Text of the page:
A Look Deeper into the Organization.

The above example is more common than most organizations like to acknowledge. As coaches, it is imperative to apply a cross-cultural lens to any situation. This urgency is more apparent now than ever. Cultural influences, in the form of regressive behavior, surfaces most frequently when there is high degrees of stress in the system. The many metaphors comparing the present business environment to “permanent white waters” and “chaos is the new norm” suggests that little time is being applied to coaching being anything more than a behavioral adjustment. As coaches, I encourage looking beyond the obvious to what is implicit or embedded in the system in the form of unspoken cultural differences.

Global Considerations

Another example of the cultural impact on coaching comes from global clients. Herein, the issue can become a little more difficult as the organization will have people spread all over the world. For example, I was at a workshop where several U.S. Citizens were working in Brazil for a Japanese organization. In another case, I was working for a global U. S. Corporation where the employees were American, British, Indian, Irish, Pakistani, Filipino, German and more. Understanding all of the cultural differences would have been more a quagmire than the client was willing to wade into. Instead, we focused on the core issue of conflict resolution.

As a coach, the point of contact for coaching is to find the issue that can make the most (and hopefully) permanent change. In this case, conflict was a common interest for everyone.

Intercultural Conflict Style1

The Intercultural Conflict Style (ICS) Inventory is an assessment and training tool for identifying core approaches for resolving conflict across cultural and ethnic differences. The ICS assesses conflict in accordance with cross cultural styles by measuring the degree of direct versus indirect approach and emotional restraint versus emotional expressiveness during times of conflict.

The benefit of the assessment tool was that it refocused the teams energy from blame and shame for inappropriate behavior surrounding conflict to what are the different styles within each culture. Suddenly, the team had a model to realize that everyone was behaving in accordance with their homeland culture. More importantly, they began to realize that no one was attempting to disrespect anyone. At issue was not having an adequate foundation for cultural differences in handling conflictual situations. See Figure 1.

Figure 1. Intercultural Conflict Style Parameters

Contact Style

Emotional Expressiveness

Direct Conflict Style Patterns
  • Meaning “inside” the verbal message
  • Precise, explicit language use
  • Reliance on face-to-face resolution of disagreements
  • Speaking your mind
  • Verbally assert difference of opinion
  • Persuasion through reasoned argument
  • Substantive disagreement focus
Emotional Expressiveness
  • Overt display of emotions
  • Control emotions by “externalizing”
  • Visible display of feelings through nonverbal behavior
  • Expansive vocalization
  • Sensitive to constraints on expressing own feelings
  • Relational trust through emotional commitment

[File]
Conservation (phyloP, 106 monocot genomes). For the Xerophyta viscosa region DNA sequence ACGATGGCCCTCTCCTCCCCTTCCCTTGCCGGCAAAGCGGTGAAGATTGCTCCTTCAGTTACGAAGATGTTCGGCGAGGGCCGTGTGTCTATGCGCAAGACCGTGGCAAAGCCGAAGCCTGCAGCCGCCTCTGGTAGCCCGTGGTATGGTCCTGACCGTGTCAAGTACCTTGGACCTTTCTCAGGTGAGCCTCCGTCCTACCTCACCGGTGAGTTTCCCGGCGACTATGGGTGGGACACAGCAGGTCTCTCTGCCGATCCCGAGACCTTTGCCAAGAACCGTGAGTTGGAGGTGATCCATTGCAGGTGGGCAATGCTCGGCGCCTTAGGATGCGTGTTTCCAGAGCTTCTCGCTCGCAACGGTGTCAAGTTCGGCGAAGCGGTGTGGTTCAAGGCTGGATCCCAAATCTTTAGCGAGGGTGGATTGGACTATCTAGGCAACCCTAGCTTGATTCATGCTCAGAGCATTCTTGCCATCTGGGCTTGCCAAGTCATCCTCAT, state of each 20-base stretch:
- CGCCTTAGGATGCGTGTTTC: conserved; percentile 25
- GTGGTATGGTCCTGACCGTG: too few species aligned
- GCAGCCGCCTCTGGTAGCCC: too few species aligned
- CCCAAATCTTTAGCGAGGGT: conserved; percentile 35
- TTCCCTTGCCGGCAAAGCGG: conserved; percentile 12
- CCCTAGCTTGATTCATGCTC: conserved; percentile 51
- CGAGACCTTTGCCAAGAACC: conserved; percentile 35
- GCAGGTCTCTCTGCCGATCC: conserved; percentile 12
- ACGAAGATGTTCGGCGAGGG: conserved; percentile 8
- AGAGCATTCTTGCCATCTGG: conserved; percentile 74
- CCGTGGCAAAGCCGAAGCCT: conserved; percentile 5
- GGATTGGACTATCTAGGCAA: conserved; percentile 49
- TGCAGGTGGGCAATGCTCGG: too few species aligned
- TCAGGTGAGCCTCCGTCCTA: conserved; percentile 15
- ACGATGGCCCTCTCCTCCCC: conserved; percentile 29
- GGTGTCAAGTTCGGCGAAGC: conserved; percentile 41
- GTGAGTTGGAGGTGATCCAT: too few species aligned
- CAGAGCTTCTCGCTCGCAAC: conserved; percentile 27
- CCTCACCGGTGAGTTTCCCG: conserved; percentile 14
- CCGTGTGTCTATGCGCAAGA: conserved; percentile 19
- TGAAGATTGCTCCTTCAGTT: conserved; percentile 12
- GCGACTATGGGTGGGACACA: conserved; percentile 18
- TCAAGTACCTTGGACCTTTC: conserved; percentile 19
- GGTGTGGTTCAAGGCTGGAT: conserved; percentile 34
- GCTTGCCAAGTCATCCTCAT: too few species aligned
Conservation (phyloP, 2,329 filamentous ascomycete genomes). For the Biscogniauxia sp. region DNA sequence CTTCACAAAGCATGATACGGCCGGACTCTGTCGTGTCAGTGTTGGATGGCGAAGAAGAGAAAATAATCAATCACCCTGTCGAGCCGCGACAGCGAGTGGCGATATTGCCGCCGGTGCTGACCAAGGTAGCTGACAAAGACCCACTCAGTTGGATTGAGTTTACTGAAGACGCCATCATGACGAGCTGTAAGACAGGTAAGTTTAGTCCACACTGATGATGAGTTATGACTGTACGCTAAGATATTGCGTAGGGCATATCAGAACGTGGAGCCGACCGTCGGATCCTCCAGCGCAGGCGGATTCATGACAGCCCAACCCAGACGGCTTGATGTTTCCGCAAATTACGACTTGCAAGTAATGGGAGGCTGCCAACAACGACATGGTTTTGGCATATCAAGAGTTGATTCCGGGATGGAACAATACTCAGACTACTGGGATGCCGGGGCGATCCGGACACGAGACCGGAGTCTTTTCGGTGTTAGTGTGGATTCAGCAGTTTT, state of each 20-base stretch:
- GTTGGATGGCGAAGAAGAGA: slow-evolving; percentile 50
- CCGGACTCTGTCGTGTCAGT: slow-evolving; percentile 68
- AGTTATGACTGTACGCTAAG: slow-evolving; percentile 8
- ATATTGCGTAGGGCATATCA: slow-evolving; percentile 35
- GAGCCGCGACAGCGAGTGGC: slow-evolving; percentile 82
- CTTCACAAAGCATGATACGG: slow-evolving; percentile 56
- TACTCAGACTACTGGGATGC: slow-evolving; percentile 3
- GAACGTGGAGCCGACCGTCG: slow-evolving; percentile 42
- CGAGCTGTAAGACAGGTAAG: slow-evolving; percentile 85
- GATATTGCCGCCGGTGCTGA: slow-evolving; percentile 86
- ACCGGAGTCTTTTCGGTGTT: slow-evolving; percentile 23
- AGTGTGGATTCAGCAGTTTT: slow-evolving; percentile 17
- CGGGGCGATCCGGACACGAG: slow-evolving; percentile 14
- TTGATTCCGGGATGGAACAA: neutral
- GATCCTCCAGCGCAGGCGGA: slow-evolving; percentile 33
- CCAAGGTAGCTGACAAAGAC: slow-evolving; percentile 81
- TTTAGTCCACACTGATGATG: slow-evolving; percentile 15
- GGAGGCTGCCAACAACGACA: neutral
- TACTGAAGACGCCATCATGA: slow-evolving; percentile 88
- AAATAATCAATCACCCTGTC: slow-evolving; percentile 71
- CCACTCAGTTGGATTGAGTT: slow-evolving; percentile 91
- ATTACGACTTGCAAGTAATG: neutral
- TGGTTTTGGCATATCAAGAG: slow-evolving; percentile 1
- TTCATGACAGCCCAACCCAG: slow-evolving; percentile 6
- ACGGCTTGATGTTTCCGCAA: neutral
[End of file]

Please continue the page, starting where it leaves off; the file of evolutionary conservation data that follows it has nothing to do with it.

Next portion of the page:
• Emotional information necessary for credibility
Indirect Conflict Style Patterns
  • Meaning “outside” the verbal message
  • Ambiguity and vagueness in language use
  • Reliance on third parties for resolution of disagreements
  • Discretion in voicing goals
  • “Talk around” disagreements
  • Persuasion through face work
  • Relationship repair focus
Emotional Restraint
  • Disguises display of emotions
  • Control emotions by “internalizing”
  • Minimal display of feelings through nonverbal behavior
  • Constrained vocalizations
  • Sensitive to hurting feelings of other party
  • Relational trust through emotional maturity
  • Emotional suppression necessary for credibility

Once the team looked at the descriptions, each was to think about a recent conflict with someone from another nationality and review how that country tends to handle conflict. See Figure 2.

Figure 2. Geographical Application of ICS

Direct & Emotional Restraint =
Discussion---Talk at
Indirect & Emotional Restraint =
Accommodation---Talk About
  • USA & Canada
  • Eurocentric: Great Britain, Sweden, Norway, Denmark, Germany
  • Asia Pacific: Australia & New Zealand
  • Native American
  • Latin America: Mexico, Costa Rica, Peru
  • Asia: China, Japan, Thailand, Indonesia, & Malaysia
Direct & Emotional Expressive =
Engagement---Talk with
Indirect & Emotional Expressive =
Dynamic---Talk Around
  • African American
  • Euro: France, Greece, Italy, Spain
  • Central/Latin America: Cuba, Puerto Rico
  • Asia: Russia
  • Middle East: Israel
  • Arab, Mid East: Kuwait, Egypt, Saudi Arabia, Lebanon
  • Asia: Pakistan

The impact was an immediate release of tension between the team members. What had been considered bad behavior and disrespect, was named framed as differences in nationality. From this point the coaching focused on individual and team use of the information in very specific situations.

Conclusion

Culture permeates every organization especially in a world where each organization is a bounty of nationalities. It is no longer possible to hire Americans without getting the entire cultural heritage of the individuals. If embraced, we build a global organization maximizing it human capital. If not, we find ourselves as coaches feeling like we are in an Abbott & Costello comedy of “who’s on first”.

Next Issue

In the next issue, we will delve deeper into the impact of the organization’s culture on coaching. We will utilize Edgar Schein’s model that indicates that all organizations have three cultures: (1) the Engineering culture, (2) the CEO/Executive culture, and (3) the Operator’s culture. These organizational cultures create more misses than successes when the underlying assumptions held as gospel within each culture is not acknowledged and correlated to find true alignment.

Footnotes

1Hammer Consulting, LLC | P.O. Box 1388 | Ocean Pines, MD 21811, 443-664-5352 | US Fax 866-708-8831 | International Fax 443-926-0146 support@icsinventory.com, www.icsinventory.com